At the beginning of this month Amir Khadir announced his resignation as co-spokesperson for Quebec Solidaire, Quebec's most progressive political party.
Urged on by some misleading news reports, many seem to have misunderstood this move and its significance. As Khadir explained in his letter of resignation, this is merely a natural progression for the party, and one he had been awaiting with impatience.
The constitution of Quebec Solidaire calls for two spokespersons. One drawn from the parliamentary wing of the party, in other words an elected MNA, and one from the "extra-parliamentary" wing. With the election of co-spokesperson Françoise David in September's election it became necessary for one of Quebec Solidaire's two MNAs to resign their post as spokesperson.
In his letter Khadir expressed his belief in the importance of alternating leadership, and avoiding the trap of a "cult of personality", where the leader, or spokesperson, becomes more important than the party and its ideals. He also cited QS' foundational principle of feminism in explaining that it only made sense for David to take her turn at the helm.
"To those hoping that I'll suddenly become quiet, I wish them a lot of patience. You'll still be hearing a lot from me," Khadir said, emphasizing that he will remain an outspoken MNA, and continue his high level of involvement within the party.
In a situation where one of the two spokespersons needed to resign, it only made sense for the party to give David, whose performance in the election debate was so well received, a chance to strut her stuff on the national stage. While it might be tempting to read into it, there is no truth to the idea that this resignation signals some sort of internal split or division.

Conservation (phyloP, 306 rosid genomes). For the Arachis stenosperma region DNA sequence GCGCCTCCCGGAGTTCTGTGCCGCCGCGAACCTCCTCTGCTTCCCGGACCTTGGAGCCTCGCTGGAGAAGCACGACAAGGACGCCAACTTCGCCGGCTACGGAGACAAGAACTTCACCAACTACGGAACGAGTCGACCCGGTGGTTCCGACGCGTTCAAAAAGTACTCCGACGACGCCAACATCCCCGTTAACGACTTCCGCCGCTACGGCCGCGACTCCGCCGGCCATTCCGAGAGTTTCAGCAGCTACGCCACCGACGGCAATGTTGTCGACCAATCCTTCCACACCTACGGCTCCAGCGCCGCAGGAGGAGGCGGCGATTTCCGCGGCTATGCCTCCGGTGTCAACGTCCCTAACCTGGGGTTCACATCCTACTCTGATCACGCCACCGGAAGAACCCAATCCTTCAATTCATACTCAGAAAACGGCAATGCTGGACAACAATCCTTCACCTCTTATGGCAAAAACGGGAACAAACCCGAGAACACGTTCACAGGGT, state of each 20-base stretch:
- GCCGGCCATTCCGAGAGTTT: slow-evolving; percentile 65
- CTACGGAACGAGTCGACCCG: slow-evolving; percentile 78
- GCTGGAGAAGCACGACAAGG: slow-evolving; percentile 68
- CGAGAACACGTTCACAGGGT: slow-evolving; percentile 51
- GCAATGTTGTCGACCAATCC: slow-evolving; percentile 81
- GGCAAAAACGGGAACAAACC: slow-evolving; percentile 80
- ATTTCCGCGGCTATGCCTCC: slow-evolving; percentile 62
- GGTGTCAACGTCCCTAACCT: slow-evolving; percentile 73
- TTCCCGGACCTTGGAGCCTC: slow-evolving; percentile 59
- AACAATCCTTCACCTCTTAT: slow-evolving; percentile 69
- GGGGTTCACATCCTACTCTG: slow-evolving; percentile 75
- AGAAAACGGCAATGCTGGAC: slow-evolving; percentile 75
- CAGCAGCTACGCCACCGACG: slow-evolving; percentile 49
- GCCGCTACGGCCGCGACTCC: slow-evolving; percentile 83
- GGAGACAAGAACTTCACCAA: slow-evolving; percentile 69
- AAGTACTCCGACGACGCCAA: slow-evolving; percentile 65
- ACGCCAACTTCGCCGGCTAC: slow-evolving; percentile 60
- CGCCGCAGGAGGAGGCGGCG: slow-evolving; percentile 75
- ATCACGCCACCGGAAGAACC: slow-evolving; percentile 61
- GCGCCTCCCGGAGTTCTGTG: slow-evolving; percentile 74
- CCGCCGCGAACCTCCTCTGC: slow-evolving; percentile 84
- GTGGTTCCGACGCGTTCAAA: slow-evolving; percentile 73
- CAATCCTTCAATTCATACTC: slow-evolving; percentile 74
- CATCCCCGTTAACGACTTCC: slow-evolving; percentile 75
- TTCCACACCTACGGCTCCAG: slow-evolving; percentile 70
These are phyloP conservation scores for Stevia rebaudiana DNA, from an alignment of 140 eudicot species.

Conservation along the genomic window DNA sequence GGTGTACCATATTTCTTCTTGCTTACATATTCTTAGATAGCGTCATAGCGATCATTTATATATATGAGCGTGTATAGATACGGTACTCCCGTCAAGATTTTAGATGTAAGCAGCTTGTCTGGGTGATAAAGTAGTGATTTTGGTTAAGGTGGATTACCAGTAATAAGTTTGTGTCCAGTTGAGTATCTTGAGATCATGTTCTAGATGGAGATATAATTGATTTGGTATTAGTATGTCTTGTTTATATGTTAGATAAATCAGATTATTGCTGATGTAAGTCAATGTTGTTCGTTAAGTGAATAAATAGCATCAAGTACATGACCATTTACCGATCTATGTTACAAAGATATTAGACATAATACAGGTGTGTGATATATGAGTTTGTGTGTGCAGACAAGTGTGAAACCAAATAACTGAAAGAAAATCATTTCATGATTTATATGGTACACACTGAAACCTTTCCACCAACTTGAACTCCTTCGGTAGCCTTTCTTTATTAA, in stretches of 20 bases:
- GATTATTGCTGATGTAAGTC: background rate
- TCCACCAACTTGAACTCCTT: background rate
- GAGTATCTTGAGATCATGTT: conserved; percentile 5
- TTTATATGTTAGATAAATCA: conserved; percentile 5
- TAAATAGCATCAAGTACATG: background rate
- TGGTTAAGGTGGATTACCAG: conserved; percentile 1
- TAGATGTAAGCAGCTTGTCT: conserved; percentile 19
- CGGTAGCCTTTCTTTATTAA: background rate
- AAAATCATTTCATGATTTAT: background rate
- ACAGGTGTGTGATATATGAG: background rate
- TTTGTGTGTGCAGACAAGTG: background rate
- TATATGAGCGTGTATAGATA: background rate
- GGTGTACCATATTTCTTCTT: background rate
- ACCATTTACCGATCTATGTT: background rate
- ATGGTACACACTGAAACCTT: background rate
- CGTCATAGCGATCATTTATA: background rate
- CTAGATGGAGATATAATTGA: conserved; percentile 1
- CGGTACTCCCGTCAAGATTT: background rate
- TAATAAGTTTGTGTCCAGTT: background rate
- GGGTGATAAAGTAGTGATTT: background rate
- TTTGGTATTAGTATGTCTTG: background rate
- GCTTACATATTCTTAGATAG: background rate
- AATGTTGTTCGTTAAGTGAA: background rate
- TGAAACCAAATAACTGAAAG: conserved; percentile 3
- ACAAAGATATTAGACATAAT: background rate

With Khadir's resignation, and the ascension of David to the post of parliamentary spokesperson, attention now shifts to the question of who will replace her as "extra-parliamentary" spokesperson and President of the party.
The role will be filled by a vote of the party membership at their upcoming congress, from the 30th of November to the 2nd of December.
While there has been little public campaigning for the job, the names which came up most often when I spoke to party insiders were those of Alexandre Leduc and Andrés Fontecilla. With David holding the other spokesperson post the party policy of gender parity dictates that the new spokesperson must be male, which rules out the well respected Manon Masse, who came second to PQ MNA Daniel Breton in the Riding of Sainte-Marie-Saint-Jacques in September.
Leduc, a former union organizer with the Public Service Alliance of Canada (where, full disclosure, he was a colleague of mine) and student activist, ran a solid grassroots campaign in the East Montreal riding of Hochelaga-Maisonneuve, coming second to Parti Quebecois candidate Carole Poirier.